The treatment for Kawasaki Disease involves hospitalization and a drug therapy called intravenous gammaglobulin (IVIG), a mixture of antibodies and aspirin. Most patients need only a single dose of IVIG, but some require multiple doses of this powerful drug, according to Dr. Trant.

    To the great relief of M.J.’s family, the effectiveness of the IVIG treatment manifested almost immediately.

    “As soon as he received the IVIG, M.J. started to come back,” said Kamara. “For a brief moment, all I could see was Superman flying into the light of the sun, regaining his power as the weight of kryptonite vanished from his chest. My little Superman looked strong again.”

    M.J. and his family recently celebrated his third birthday, and thankfully should not have to worry about Kawasaki Disease slowing him down again.

    “Patients who respond well to the IVIG treatment and show improved signs of inflammation go home and continue taking aspirin for at least three weeks,” explained Dr. Trant. “After that time passes, we perform an EKG/echocardiogram, and if we see no heart damage, we stop the aspirin but follow-up again in three more months. If doing very well at the time of the follow-up, the patient can continue normal supervision by their pediatrician or family physician.”

    While considered rare, Kawasaki Disease does impact the lives of children in the region, but the McLeod Children’s Hospital meets those needs.

    “I see six to ten patients a year with Kawasaki Disease, which can lead to very severe complications if it impacts the coronary arteries. In rare cases, it can cause heart attacks in small children,” said Dr. Trant.

    “Thankfully, having the McLeod Children’s Hospital here in Florence means that these children can receive treatment closer to home, without travelling hundreds of miles or to other states for their care.”

  • Indiana Burroughs

    By Jessica Wall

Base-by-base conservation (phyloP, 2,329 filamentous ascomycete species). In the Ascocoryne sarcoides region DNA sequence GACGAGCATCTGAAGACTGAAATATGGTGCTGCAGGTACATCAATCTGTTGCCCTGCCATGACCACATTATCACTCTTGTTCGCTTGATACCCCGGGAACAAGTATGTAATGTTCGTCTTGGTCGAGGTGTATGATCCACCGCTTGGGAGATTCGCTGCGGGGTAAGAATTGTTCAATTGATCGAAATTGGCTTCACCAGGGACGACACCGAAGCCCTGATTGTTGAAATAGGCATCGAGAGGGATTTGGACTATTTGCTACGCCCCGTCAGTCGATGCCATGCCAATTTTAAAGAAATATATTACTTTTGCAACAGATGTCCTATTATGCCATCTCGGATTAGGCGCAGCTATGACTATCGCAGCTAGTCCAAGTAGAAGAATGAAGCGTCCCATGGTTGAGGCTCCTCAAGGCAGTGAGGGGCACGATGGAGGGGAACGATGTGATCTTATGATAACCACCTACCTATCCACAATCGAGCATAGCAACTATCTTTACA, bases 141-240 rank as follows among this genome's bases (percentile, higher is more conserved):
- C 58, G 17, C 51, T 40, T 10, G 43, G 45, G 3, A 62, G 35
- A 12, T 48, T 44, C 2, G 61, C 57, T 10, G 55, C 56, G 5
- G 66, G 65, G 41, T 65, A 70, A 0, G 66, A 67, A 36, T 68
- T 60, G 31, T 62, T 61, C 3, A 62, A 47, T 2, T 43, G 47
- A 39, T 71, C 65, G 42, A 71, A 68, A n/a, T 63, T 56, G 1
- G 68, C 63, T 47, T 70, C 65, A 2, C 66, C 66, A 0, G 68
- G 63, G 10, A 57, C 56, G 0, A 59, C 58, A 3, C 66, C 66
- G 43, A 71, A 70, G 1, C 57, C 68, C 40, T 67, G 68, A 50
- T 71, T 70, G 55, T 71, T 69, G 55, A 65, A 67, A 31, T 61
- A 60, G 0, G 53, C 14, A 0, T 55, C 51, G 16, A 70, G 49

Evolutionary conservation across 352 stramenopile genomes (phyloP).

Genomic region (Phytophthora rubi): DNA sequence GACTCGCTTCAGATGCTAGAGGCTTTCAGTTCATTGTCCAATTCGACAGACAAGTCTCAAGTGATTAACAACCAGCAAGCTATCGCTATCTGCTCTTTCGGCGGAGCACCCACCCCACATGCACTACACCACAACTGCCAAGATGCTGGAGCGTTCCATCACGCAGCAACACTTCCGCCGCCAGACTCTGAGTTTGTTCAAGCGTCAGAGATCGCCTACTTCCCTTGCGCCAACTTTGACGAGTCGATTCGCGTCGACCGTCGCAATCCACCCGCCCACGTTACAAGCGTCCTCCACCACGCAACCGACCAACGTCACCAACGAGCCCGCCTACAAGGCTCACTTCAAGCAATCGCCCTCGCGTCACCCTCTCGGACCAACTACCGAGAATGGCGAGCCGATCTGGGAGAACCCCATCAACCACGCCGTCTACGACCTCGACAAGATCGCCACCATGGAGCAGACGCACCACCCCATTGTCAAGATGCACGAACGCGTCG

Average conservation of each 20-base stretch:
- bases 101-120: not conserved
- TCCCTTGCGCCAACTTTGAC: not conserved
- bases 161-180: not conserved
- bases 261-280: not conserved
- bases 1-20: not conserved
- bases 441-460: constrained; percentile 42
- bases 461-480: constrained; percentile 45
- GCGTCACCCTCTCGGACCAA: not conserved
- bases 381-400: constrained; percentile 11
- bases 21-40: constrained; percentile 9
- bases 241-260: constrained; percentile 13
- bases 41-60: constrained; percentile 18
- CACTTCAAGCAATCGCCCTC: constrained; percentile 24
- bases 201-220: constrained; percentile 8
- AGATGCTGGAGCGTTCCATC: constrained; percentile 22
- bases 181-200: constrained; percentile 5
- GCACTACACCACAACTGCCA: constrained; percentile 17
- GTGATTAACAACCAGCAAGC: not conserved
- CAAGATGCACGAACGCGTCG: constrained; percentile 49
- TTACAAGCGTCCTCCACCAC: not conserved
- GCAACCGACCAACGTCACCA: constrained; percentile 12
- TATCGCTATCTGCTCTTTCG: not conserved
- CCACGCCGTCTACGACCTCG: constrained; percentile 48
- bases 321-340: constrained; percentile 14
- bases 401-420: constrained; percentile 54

On May 13, 2015, Brett and Shawn Burroughs of Whiteville, North Carolina, welcomed their second daughter, Indiana, into the world. Named after the infamous character Indiana Jones, Indiana showed all signs of a healthy baby girl.

    “Compared to our first child, Piper, Indiana was much calmer and slept more,” recalls Shawn.

    Two weeks later, during a routine check-up, Indiana’s pediatrician Dr. Erin Smith discovered a heart murmur.

    As a high school coach, I am around many students who have heart murmurs, so Shawn and I were not too concerned at first,” explains Brett.

    Dr. Smith immediately referred the Burroughs to Dr. Charles Trant, McLeod Pediatric Cardiologist.

    Board certified in pediatric cardiology, Dr. Trant treats children with congenital and acquired heart disease. He conducts evaluations of heart murmurs, chest pain, syncope, palpitations, and arrhythmias. He also performs and interprets pediatric echocardiograms, electrocardiograms, tilt table tests and stress tests.

    At the appointment, Dr. Trant performed an EKG and echocardiogram in his office.

    The diagnostic testing indicated that Indiana had a Ventricular Septal Defect (VSD), Atrial Septal Defect (ASD), and Patent Ductus Arteriosis (PDA).

    “Dr. Trant brought us in and explained that there were a few problems,” recalls Brett. “Shawn and I became very fearful at that point.”

    Dr. Trant explained that the heart has two upper chambers (atria) and two lower chambers (ventricles). The right side of the heart -- the right atrium and right ventricle -- pumps blood to the lungs, and the left side of the heart -- the left atrium and left ventricle -- pumps blood to the rest of the body

    Atrial Septal Defect is a heart defect where there is a hole in the upper chamber of the heart. As a result, the heart pumps extra blood to the lungs. Similarly, Ventricular Septal Defect is a heart defect where there is a hole in the lower chamber of the heart, which also results in extra blood being pumped to the lungs.